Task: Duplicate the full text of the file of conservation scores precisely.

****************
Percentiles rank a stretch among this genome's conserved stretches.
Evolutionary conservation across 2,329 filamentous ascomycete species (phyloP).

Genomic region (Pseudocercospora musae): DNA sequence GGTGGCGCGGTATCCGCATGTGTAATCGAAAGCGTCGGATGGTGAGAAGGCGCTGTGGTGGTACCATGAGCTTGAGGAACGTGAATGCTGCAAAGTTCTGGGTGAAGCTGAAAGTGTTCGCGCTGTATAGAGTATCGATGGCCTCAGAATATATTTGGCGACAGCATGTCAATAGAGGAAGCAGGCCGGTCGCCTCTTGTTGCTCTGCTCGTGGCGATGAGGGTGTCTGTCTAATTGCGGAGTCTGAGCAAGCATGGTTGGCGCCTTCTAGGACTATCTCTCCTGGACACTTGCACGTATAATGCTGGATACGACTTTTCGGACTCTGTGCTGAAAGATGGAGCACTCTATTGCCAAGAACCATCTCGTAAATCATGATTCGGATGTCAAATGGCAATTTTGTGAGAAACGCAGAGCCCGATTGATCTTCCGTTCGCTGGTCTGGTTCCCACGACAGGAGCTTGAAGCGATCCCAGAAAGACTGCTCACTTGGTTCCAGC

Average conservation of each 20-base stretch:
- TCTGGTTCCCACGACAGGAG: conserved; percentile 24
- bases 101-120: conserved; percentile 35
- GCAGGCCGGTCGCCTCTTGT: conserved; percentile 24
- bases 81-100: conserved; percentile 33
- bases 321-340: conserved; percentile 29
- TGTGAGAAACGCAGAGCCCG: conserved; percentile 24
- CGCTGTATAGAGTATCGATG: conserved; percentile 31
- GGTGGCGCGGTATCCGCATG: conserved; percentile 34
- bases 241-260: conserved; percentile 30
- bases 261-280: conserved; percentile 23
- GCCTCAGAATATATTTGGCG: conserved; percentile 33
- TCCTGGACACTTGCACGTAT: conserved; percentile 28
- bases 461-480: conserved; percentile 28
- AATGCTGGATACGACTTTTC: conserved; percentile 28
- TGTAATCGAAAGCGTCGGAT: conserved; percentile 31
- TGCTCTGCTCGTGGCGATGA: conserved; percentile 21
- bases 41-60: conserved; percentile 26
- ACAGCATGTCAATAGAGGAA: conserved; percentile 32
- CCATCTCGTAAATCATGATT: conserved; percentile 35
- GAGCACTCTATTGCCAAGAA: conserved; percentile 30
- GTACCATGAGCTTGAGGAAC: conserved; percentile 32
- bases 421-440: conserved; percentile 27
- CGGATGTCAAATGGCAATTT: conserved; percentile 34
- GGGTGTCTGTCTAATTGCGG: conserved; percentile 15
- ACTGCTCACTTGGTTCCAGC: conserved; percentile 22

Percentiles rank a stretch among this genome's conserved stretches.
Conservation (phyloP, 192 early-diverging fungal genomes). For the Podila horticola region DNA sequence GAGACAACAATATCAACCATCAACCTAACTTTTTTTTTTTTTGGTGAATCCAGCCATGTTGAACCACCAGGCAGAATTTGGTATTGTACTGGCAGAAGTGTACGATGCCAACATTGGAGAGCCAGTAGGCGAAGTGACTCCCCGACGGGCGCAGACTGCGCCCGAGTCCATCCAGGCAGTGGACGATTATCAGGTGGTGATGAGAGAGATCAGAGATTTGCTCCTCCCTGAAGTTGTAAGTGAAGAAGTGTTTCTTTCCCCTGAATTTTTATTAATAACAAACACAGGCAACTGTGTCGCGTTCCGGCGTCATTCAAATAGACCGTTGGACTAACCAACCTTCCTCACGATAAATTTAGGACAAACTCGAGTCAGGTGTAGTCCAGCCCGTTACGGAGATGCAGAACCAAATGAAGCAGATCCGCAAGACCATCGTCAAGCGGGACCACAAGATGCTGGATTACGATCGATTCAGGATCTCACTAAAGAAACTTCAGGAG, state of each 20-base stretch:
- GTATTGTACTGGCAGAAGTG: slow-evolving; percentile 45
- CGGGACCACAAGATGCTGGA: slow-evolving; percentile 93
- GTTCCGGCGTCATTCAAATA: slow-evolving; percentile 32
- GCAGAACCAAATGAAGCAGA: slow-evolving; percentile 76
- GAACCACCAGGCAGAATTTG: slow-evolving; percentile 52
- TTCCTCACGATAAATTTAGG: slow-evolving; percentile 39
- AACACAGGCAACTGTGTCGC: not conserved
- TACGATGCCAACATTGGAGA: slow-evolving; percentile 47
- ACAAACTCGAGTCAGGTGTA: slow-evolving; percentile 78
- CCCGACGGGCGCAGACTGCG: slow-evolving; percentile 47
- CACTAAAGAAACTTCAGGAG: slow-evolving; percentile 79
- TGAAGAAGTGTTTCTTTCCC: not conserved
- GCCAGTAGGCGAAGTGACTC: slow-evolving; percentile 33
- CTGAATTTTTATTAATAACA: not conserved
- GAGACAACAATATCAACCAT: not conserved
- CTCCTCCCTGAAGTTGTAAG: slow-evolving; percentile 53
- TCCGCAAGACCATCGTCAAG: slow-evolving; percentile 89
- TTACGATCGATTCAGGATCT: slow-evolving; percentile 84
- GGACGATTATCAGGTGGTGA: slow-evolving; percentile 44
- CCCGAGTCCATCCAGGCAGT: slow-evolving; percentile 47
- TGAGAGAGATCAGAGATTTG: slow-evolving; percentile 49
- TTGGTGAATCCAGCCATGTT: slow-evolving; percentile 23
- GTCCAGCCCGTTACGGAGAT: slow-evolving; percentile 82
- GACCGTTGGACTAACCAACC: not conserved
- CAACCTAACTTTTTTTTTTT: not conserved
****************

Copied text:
Percentiles rank a stretch among this genome's conserved stretches.
Evolutionary conservation across 2,329 filamentous ascomycete species (phyloP).

Genomic region (Pseudocercospora musae): DNA sequence GGTGGCGCGGTATCCGCATGTGTAATCGAAAGCGTCGGATGGTGAGAAGGCGCTGTGGTGGTACCATGAGCTTGAGGAACGTGAATGCTGCAAAGTTCTGGGTGAAGCTGAAAGTGTTCGCGCTGTATAGAGTATCGATGGCCTCAGAATATATTTGGCGACAGCATGTCAATAGAGGAAGCAGGCCGGTCGCCTCTTGTTGCTCTGCTCGTGGCGATGAGGGTGTCTGTCTAATTGCGGAGTCTGAGCAAGCATGGTTGGCGCCTTCTAGGACTATCTCTCCTGGACACTTGCACGTATAATGCTGGATACGACTTTTCGGACTCTGTGCTGAAAGATGGAGCACTCTATTGCCAAGAACCATCTCGTAAATCATGATTCGGATGTCAAATGGCAATTTTGTGAGAAACGCAGAGCCCGATTGATCTTCCGTTCGCTGGTCTGGTTCCCACGACAGGAGCTTGAAGCGATCCCAGAAAGACTGCTCACTTGGTTCCAGC

Average conservation of each 20-base stretch:
- TCTGGTTCCCACGACAGGAG: conserved; percentile 24
- bases 101-120: conserved; percentile 35
- GCAGGCCGGTCGCCTCTTGT: conserved; percentile 24
- bases 81-100: conserved; percentile 33
- bases 321-340: conserved; percentile 29
- TGTGAGAAACGCAGAGCCCG: conserved; percentile 24
- CGCTGTATAGAGTATCGATG: conserved; percentile 31
- GGTGGCGCGGTATCCGCATG: conserved; percentile 34
- bases 241-260: conserved; percentile 30
- bases 261-280: conserved; percentile 23
- GCCTCAGAATATATTTGGCG: conserved; percentile 33
- TCCTGGACACTTGCACGTAT: conserved; percentile 28
- bases 461-480: conserved; percentile 28
- AATGCTGGATACGACTTTTC: conserved; percentile 28
- TGTAATCGAAAGCGTCGGAT: conserved; percentile 31
- TGCTCTGCTCGTGGCGATGA: conserved; percentile 21
- bases 41-60: conserved; percentile 26
- ACAGCATGTCAATAGAGGAA: conserved; percentile 32
- CCATCTCGTAAATCATGATT: conserved; percentile 35
- GAGCACTCTATTGCCAAGAA: conserved; percentile 30
- GTACCATGAGCTTGAGGAAC: conserved; percentile 32
- bases 421-440: conserved; percentile 27
- CGGATGTCAAATGGCAATTT: conserved; percentile 34
- GGGTGTCTGTCTAATTGCGG: conserved; percentile 15
- ACTGCTCACTTGGTTCCAGC: conserved; percentile 22

Percentiles rank a stretch among this genome's conserved stretches.
Conservation (phyloP, 192 early-diverging fungal genomes). For the Podila horticola region DNA sequence GAGACAACAATATCAACCATCAACCTAACTTTTTTTTTTTTTGGTGAATCCAGCCATGTTGAACCACCAGGCAGAATTTGGTATTGTACTGGCAGAAGTGTACGATGCCAACATTGGAGAGCCAGTAGGCGAAGTGACTCCCCGACGGGCGCAGACTGCGCCCGAGTCCATCCAGGCAGTGGACGATTATCAGGTGGTGATGAGAGAGATCAGAGATTTGCTCCTCCCTGAAGTTGTAAGTGAAGAAGTGTTTCTTTCCCCTGAATTTTTATTAATAACAAACACAGGCAACTGTGTCGCGTTCCGGCGTCATTCAAATAGACCGTTGGACTAACCAACCTTCCTCACGATAAATTTAGGACAAACTCGAGTCAGGTGTAGTCCAGCCCGTTACGGAGATGCAGAACCAAATGAAGCAGATCCGCAAGACCATCGTCAAGCGGGACCACAAGATGCTGGATTACGATCGATTCAGGATCTCACTAAAGAAACTTCAGGAG, state of each 20-base stretch:
- GTATTGTACTGGCAGAAGTG: slow-evolving; percentile 45
- CGGGACCACAAGATGCTGGA: slow-evolving; percentile 93
- GTTCCGGCGTCATTCAAATA: slow-evolving; percentile 32
- GCAGAACCAAATGAAGCAGA: slow-evolving; percentile 76
- GAACCACCAGGCAGAATTTG: slow-evolving; percentile 52
- TTCCTCACGATAAATTTAGG: slow-evolving; percentile 39
- AACACAGGCAACTGTGTCGC: not conserved
- TACGATGCCAACATTGGAGA: slow-evolving; percentile 47
- ACAAACTCGAGTCAGGTGTA: slow-evolving; percentile 78
- CCCGACGGGCGCAGACTGCG: slow-evolving; percentile 47
- CACTAAAGAAACTTCAGGAG: slow-evolving; percentile 79
- TGAAGAAGTGTTTCTTTCCC: not conserved
- GCCAGTAGGCGAAGTGACTC: slow-evolving; percentile 33
- CTGAATTTTTATTAATAACA: not conserved
- GAGACAACAATATCAACCAT: not conserved
- CTCCTCCCTGAAGTTGTAAG: slow-evolving; percentile 53
- TCCGCAAGACCATCGTCAAG: slow-evolving; percentile 89
- TTACGATCGATTCAGGATCT: slow-evolving; percentile 84
- GGACGATTATCAGGTGGTGA: slow-evolving; percentile 44
- CCCGAGTCCATCCAGGCAGT: slow-evolving; percentile 47
- TGAGAGAGATCAGAGATTTG: slow-evolving; percentile 49
- TTGGTGAATCCAGCCATGTT: slow-evolving; percentile 23
- GTCCAGCCCGTTACGGAGAT: slow-evolving; percentile 82
- GACCGTTGGACTAACCAACC: not conserved
- CAACCTAACTTTTTTTTTTT: not conserved